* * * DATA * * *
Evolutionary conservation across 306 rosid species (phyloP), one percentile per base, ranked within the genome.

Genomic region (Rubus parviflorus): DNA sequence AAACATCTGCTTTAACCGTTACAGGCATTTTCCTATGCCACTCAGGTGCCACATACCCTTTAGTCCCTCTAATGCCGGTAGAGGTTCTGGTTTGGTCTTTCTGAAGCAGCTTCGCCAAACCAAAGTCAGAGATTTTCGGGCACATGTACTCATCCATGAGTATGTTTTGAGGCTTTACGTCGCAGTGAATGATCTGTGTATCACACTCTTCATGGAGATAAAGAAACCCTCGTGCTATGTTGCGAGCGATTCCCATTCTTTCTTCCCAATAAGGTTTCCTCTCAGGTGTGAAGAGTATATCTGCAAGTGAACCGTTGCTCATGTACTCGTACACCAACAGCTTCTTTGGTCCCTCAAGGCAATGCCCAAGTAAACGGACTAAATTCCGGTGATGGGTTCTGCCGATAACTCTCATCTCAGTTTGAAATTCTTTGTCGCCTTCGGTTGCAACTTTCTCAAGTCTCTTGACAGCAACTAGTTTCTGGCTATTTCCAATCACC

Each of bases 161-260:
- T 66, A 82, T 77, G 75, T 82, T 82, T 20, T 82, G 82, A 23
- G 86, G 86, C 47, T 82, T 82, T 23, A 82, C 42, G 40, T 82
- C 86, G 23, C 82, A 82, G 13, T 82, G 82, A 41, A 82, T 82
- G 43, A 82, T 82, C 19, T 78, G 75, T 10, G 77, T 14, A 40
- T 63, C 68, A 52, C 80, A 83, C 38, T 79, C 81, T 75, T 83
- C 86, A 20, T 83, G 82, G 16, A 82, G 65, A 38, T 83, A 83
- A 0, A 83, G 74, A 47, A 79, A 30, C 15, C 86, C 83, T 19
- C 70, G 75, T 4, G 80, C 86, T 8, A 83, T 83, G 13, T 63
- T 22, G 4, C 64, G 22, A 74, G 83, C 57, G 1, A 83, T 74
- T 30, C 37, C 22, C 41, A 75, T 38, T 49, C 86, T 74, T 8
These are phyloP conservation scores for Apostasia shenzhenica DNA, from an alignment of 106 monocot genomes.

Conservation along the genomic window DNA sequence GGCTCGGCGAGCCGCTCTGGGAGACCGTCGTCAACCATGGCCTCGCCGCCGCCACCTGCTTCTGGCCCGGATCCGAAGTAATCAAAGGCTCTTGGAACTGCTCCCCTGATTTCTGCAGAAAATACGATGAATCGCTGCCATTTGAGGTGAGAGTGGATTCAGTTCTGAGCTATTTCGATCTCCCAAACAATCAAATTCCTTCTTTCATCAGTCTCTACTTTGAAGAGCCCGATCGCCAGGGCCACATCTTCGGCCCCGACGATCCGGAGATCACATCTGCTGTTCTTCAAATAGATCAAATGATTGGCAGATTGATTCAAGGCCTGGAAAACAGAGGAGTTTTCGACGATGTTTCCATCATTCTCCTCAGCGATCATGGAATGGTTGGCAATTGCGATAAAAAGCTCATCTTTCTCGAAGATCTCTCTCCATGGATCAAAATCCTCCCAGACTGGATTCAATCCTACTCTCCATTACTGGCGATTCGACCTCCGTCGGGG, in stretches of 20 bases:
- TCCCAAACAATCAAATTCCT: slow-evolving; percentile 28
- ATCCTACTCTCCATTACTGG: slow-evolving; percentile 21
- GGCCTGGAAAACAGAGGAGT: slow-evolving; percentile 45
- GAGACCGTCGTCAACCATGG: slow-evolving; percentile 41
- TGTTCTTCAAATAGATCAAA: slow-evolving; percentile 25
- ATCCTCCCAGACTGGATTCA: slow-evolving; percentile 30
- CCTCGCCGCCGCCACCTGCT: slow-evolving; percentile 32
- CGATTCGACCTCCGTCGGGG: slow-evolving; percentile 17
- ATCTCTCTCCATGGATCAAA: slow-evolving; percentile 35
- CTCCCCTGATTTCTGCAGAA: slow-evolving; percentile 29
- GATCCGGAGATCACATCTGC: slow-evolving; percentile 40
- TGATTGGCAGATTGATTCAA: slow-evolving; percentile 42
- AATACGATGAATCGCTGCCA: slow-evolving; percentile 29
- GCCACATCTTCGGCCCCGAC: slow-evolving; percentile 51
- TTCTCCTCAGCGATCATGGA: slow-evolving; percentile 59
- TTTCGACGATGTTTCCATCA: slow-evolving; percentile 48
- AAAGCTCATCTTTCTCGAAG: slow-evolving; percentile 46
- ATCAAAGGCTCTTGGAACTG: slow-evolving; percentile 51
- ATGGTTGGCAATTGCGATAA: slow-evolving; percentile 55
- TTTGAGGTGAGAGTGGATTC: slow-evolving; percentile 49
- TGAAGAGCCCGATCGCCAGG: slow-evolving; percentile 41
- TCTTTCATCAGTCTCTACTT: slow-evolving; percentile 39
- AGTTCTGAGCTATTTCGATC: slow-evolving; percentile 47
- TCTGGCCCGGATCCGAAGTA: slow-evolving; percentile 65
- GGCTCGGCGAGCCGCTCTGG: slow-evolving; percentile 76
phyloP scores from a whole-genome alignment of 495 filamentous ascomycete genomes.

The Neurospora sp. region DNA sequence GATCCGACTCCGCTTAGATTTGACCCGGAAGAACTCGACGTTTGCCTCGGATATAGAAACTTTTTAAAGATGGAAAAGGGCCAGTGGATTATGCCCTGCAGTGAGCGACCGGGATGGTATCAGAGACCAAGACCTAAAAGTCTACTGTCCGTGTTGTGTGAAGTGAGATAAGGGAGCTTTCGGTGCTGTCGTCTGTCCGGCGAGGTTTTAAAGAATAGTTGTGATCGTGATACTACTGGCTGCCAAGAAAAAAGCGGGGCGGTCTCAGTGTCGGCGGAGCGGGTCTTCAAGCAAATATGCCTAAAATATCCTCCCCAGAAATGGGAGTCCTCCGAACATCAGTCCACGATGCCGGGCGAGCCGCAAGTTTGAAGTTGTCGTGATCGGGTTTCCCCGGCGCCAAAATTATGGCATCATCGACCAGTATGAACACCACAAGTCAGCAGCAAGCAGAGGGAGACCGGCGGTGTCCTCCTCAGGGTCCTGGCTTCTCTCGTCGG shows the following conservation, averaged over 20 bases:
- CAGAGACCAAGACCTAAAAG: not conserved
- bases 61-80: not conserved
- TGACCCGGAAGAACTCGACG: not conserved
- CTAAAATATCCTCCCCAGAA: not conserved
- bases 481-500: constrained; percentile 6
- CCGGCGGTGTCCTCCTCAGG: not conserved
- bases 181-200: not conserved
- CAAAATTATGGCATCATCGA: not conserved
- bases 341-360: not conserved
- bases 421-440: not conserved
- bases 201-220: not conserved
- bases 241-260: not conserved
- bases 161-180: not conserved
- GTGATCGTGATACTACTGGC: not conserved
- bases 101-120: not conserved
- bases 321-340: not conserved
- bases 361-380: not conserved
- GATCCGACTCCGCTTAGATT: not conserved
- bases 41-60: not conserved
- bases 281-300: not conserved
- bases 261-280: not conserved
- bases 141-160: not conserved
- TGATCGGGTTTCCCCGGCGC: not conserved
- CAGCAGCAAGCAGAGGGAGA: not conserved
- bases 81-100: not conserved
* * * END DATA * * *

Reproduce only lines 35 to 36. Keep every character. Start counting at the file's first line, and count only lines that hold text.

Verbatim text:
- TTTGAGGTGAGAGTGGATTC: slow-evolving; percentile 49
- TGAAGAGCCCGATCGCCAGG: slow-evolving; percentile 41